As someone who has been immersed in the SEM world for the better part of the last two years, I confess that it is hard - sometimes nearly impossible -- to keep up with the ever-increasing number of new tools, updates, implementations, and so-called "improvements'" from the leading search engines. On an almost weekly basis, we are all inundated with e-mails proclaiming the virtues of new features from Google, MSN, Yahoo and the newly dynamic Jeeve-less Ask.com.
All the engines are striving to create the ultimate user experience and to provide more relevant results at a fairer cost. I am charged with reporting back on these updates to my clients and colleagues, so I have the obligation to read these daily emails and notices. Those changes that do hold some promise of improved utility or enhanced functionality, I implement accordingly. However, I usually see no benefit whatsoever. The truth is that many of these changes have little to no effect on the performance of my campaigns, and, in many cases, seem to be made simply to justify the engines' existing structures, costs, faults, and quirks.
On some occasions, unfortunately, these changes even seem to affect the campaigns in a negative way. On several instances, I have rushed to capitalize on a new search engine feature or update, resulting in sudden improvements to metrics and giving me that exhilarating feeling of "Wow ... look what a little change can do for this campaign." In almost all cases, however, this exhilaration quickly fades to the realization that, "Oh no ... these numbers are totally not right. I gotta call my (insert search engine) rep."
As happens so frequently, last week I received an e-mail from Yahoo regarding its Ad Quality Filtering feature. According to the missive, this change is designed to "improve result relevance for users by increasing thresholds." As we know, these "thresholds" are determined by quality score, click rate and bid. If all goes as planned, these changes will impact campaigns as follows:
-- Reducing low-quality competition: To this I say: Good, finally after all this time will we stop seeing those stomach turning ads publicizing dirty diapers or some other inane combination of random keywords? Or Amazon.com advertising "Sweatshops"? Or ShopLocal.com advertising "Slave Deals"? Or Target's "Slave Online"? Will all these go too?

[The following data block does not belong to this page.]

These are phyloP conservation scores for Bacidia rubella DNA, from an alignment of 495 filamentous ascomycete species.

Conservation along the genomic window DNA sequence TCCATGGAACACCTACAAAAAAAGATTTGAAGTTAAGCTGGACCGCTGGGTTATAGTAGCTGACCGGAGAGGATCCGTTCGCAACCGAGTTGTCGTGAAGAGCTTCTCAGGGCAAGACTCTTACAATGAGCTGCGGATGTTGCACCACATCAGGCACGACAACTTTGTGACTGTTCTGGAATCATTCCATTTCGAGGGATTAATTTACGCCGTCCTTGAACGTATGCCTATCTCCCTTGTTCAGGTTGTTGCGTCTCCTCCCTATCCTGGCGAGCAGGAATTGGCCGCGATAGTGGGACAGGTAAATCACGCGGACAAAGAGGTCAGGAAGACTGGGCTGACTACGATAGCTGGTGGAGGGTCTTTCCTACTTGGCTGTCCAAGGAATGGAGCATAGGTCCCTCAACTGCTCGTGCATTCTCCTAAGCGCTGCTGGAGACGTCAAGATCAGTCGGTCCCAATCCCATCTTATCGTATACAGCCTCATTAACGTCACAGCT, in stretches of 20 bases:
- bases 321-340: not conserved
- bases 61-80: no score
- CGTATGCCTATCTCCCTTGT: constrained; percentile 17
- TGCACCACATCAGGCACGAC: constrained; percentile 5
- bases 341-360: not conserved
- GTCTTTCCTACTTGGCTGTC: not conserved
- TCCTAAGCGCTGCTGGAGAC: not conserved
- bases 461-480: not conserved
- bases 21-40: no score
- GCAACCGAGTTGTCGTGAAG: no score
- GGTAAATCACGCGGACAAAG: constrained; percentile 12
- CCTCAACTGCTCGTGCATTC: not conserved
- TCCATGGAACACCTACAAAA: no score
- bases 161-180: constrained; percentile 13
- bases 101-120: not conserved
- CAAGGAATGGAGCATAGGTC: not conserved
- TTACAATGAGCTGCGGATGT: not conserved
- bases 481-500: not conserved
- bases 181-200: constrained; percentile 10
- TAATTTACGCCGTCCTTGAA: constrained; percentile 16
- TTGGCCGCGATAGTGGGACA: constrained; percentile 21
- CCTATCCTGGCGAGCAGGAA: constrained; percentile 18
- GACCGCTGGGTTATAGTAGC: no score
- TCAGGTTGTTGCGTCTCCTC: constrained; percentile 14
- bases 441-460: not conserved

-- Accounts with lower quality may receive less volume: Does that mean a new account or one with a quality score that is still recovering from some past event will suffer a decline in traffic? Will irrelevant traffic finally vanish into cyberspace so that I can get a true sense of the real volume available for my campaigns? For a small campaign promoting a single product/service, it is often so difficult to develop a respectable number of high-relevance keywords. Where will the result of all that effort go? And hasn't this been happening already anyway?
- Ads may no longer display for certain terms: No surprise from Yahoo here. I've seen this happening since I started working in SEM. Sometimes, a quick call to my rep is the simplest and fastest solution.
To finish, Yahoo will be pushing for keyword insertion in copy -- I knew this was coming before I read the e-mail, though. The last 10 times I contacted my rep about poor performance for a particular category, he suggested I use this tool. In those instances, I actually did follow his recommendations, and the results were, hmmm... let's call them indecisive. And aren't those "sweatshops" and "slave" ads the result of keyword insertion anyway?
Looking over the benefits of the new Yahoo tool made me realize that there is really nothing new about these changes. The benefits Yahoo's Quality Filtering feature is designed to deliver are benefits that most of the engines claim to have had in their system for a long time now. Given that the rules of SEM and the capabilities of search engines are continually evolving, they are all working to catch up to the others' supposed innovations. Yahoo is just matching the updates of the other engines. And as engines continue to improve their platforms, we can only hope that once, sometime in the future, they'll get it right and provide us with meaningful improvements.